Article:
Bridges were hot topic in 2014
With thousands of cars and freight trucks traveling along Interstates 81 and 66 on daily basis, transportation is a subject near and dear for residents in Frederick, Shenandoah and Warren counties. In 2014, the area saw its share of accidents and tragedies; however, the biggest stories of the year were the improvements in infrastructure.
On the state level, Virginia Department of Transportation officials in October said they would start planning to replace guardrails throughout the commonwealth. The ET-Plus guardrails, produced by Trinity, did not comply with state regulations because the company had modified the approved guardrail in 2005 without telling the state. After failing to comply with a testing deadline, the company’s products were banned in the state.
Local police and the Department of Motor Vehicles started enforcing a rule July 1 that demanded moped owners obtain a title and registration for their vehicle before driving it on a state roadway. The DMV estimated about 1,800 mopeds were registered by June 2014, but believed the number of mopeds in the state was much higher.
In December, the commonwealth saw its biggest holiday travel week since AAA started collecting figures in 2001. Due to the lowest gas prices since September 2009, about 2.8 million Virginians, more than a third of the state, traveled 50 miles or more during the holiday season from Dec. 23 to Jan. 4.
Here’s more transportation news, by county, over the past year:
Strasburg Road, also known as Virginia 55 East, was not included in the state’s $13.1 billion road program. The winding, hilly road sees about 13,000 vehicles a day and is estimated to cost $20 million to repair.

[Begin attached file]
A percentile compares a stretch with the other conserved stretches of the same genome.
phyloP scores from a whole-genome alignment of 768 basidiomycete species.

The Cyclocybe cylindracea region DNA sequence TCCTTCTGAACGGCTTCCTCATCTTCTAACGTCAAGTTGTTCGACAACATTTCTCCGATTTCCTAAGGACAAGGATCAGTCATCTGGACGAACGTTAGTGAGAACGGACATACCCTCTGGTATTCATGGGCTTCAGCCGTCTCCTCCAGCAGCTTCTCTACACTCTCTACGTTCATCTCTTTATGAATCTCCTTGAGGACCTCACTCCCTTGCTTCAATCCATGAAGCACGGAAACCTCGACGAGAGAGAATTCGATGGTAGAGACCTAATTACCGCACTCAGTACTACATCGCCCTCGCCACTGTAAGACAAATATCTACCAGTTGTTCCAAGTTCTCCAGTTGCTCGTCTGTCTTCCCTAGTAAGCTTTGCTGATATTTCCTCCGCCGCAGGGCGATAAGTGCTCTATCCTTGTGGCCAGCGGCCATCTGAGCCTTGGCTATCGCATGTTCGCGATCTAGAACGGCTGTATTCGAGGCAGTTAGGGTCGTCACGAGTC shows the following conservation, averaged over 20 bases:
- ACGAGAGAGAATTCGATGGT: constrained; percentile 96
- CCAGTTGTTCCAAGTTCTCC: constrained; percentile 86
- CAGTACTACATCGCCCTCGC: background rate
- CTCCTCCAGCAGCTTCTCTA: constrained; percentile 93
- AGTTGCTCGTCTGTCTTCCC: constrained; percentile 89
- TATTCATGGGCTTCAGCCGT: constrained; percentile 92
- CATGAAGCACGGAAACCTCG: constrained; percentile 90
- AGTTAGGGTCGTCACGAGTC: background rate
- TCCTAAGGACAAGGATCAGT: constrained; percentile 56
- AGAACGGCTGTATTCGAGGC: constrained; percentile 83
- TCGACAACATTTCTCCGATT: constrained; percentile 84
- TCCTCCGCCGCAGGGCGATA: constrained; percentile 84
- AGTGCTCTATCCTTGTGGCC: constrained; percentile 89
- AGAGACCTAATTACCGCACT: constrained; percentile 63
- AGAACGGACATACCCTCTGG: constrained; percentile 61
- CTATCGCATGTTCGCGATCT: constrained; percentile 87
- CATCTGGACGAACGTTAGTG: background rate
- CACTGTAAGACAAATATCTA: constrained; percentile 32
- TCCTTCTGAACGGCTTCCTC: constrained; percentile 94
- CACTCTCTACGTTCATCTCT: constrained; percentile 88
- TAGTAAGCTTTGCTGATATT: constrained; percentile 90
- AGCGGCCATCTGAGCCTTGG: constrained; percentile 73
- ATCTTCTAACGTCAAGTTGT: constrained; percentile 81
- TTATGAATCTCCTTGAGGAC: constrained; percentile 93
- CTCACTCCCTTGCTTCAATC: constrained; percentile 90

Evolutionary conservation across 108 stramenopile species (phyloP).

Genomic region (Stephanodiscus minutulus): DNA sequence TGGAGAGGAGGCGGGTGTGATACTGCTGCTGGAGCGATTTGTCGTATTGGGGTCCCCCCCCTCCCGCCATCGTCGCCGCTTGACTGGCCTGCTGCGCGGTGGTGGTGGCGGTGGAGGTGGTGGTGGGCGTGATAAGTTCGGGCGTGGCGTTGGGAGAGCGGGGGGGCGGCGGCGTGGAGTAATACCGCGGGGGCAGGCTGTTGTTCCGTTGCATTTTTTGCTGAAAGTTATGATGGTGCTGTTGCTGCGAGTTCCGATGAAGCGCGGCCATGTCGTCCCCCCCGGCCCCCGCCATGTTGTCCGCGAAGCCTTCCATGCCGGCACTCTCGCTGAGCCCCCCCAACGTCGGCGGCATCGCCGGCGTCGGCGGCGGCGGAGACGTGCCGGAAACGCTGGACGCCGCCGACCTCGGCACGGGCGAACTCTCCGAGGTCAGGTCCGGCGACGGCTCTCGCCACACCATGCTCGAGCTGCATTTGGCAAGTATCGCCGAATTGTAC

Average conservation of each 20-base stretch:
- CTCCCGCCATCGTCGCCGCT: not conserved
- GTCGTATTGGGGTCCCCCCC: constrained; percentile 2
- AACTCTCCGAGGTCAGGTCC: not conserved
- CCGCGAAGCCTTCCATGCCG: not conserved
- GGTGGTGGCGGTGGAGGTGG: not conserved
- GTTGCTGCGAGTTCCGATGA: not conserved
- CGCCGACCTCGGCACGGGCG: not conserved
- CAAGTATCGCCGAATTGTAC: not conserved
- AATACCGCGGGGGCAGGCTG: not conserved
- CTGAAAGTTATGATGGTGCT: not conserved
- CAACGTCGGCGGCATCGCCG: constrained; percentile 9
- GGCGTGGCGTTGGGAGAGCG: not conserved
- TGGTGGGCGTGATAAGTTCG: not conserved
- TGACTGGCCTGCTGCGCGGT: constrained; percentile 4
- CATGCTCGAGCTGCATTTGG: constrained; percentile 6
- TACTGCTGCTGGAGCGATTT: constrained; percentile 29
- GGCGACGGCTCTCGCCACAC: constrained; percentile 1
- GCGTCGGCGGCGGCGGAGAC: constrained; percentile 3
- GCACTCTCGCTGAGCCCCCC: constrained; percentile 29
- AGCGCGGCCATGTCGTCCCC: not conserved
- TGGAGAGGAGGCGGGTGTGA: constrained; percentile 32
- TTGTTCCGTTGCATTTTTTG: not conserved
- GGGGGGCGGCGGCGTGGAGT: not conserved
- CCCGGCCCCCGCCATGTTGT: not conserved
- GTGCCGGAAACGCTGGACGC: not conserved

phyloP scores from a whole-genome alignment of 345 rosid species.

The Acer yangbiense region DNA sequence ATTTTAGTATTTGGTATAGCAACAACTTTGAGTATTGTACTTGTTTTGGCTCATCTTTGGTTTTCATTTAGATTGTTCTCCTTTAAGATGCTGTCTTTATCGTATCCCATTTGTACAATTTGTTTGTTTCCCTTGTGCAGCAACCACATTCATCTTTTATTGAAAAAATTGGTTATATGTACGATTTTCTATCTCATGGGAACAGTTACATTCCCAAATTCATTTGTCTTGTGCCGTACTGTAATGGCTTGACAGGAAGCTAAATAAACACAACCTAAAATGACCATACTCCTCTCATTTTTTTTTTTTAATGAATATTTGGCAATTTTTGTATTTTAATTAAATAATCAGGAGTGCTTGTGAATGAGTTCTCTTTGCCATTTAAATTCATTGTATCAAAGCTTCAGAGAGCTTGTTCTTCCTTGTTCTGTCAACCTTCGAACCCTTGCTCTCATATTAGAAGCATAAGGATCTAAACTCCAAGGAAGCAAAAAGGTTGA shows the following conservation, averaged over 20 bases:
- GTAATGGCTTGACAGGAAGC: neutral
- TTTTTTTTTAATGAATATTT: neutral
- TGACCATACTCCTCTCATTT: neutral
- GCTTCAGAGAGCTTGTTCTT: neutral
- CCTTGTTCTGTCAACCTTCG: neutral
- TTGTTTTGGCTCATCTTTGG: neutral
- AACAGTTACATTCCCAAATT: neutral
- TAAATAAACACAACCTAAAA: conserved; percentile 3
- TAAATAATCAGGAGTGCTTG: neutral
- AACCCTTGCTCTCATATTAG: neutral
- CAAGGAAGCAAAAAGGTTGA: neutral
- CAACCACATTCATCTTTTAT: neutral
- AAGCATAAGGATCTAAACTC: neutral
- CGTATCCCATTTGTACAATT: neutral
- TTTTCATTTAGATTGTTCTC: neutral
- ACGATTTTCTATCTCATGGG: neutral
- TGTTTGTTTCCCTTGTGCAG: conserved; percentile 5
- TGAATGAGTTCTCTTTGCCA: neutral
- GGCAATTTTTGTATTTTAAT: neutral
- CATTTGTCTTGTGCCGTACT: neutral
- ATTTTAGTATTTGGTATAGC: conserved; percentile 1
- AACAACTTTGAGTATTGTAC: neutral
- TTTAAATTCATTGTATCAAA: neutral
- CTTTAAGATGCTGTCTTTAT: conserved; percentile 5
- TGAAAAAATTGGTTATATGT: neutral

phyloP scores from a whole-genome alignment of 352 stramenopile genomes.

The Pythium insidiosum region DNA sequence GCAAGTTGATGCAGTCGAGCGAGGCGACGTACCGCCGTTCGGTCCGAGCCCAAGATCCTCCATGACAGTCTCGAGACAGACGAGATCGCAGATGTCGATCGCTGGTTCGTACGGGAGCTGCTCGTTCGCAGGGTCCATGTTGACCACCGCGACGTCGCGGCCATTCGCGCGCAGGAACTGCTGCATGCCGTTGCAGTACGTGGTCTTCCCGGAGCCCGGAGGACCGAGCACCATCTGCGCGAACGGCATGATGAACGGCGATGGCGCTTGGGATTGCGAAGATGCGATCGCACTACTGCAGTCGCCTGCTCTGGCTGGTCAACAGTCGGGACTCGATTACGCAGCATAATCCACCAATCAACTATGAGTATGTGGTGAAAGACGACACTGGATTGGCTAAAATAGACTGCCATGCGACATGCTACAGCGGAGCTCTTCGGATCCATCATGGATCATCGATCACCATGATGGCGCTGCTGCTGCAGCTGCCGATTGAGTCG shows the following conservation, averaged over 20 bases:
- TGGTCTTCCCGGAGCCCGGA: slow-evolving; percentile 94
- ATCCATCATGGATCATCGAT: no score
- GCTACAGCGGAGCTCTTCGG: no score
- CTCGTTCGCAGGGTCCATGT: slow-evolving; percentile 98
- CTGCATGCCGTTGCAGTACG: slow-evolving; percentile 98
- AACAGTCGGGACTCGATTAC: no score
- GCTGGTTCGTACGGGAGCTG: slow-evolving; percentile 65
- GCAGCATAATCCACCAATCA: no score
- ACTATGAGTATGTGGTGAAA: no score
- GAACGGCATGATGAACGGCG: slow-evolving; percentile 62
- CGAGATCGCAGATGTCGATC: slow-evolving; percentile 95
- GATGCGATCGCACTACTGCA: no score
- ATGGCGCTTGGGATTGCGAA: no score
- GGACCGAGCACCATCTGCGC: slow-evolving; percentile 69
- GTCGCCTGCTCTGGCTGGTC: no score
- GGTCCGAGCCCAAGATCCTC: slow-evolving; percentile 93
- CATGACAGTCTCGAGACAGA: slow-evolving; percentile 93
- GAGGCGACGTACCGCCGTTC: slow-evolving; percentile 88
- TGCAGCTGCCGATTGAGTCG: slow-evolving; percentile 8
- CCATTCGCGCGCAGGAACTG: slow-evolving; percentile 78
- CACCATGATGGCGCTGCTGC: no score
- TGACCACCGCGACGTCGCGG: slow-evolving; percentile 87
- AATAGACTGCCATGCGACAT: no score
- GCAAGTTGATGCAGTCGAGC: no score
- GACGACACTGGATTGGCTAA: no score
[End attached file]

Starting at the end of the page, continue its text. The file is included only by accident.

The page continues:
The Gooney Creek bridge replacement project chugged along this year, with contractors installing concrete pipes under the road in July.
The Morgan Ford Road bridge replacement project suffered further delays, as VDOT and other agencies could not reach an agreement on the project. Before construction could begin, VDOT needed an agreement signed with the Federal Highway Administration and the Department of Historic Resources in order to conduct an environmental study, which is necessary before holding a public hearing. The project has received push back from some residents in the area who say a new bridge would attract more traffic and negatively impact the area.
Indian Hollow Road bridge near Bentonville opened to traffic in October. The bridge replaced a one-lane, low-water bridge and a narrow crossing with a two-lane span that includes a pedestrian and bicycle path. Kanawha Stone Company Inc., of Nitro, West Virginia completed the $4.41 million project financed through the federal Forest Highway Fund.
The weight limits on the Artz Road Bridge was reduced from 10 tons to 5 tons in August. The limit will be lifted once a new low-water bridge is built a half-mile east of the intersection of Artz Road and U.S. 11. VDOT said its ongoing inspection program “revealed increased structural deficiencies” in the present bridge.
The town of Strasburg got some new pavement, as construction crews repaved King Street in July, as a part of the town’s Streetscape Project plan. VDOT also installed traffic sensors at the intersection of Holliday and King as well.
Meem’s Bottom Bridge saw some repairs in July after a tractor-trailer failed to squeeze under the bridge’s roof. The bridge, near Mount Jackson on Wilser Road and one of five covered bridges in Virginia, is the longest timber-covered bridge in the state and is the only one of its kind in the state road system that is still open to vehicular traffic.
A portion of University Drive in Winchester, extending from Millwood Avenue to the Lowry Tennis courts, was closed in June for realignment. The closure lasted four months and included enhancements to improve traffic flow in the area, as well as storm water management improvements.
Contact staff writer Henry Culvyhouse at 540-465-5137 ext. 184, or email@example.com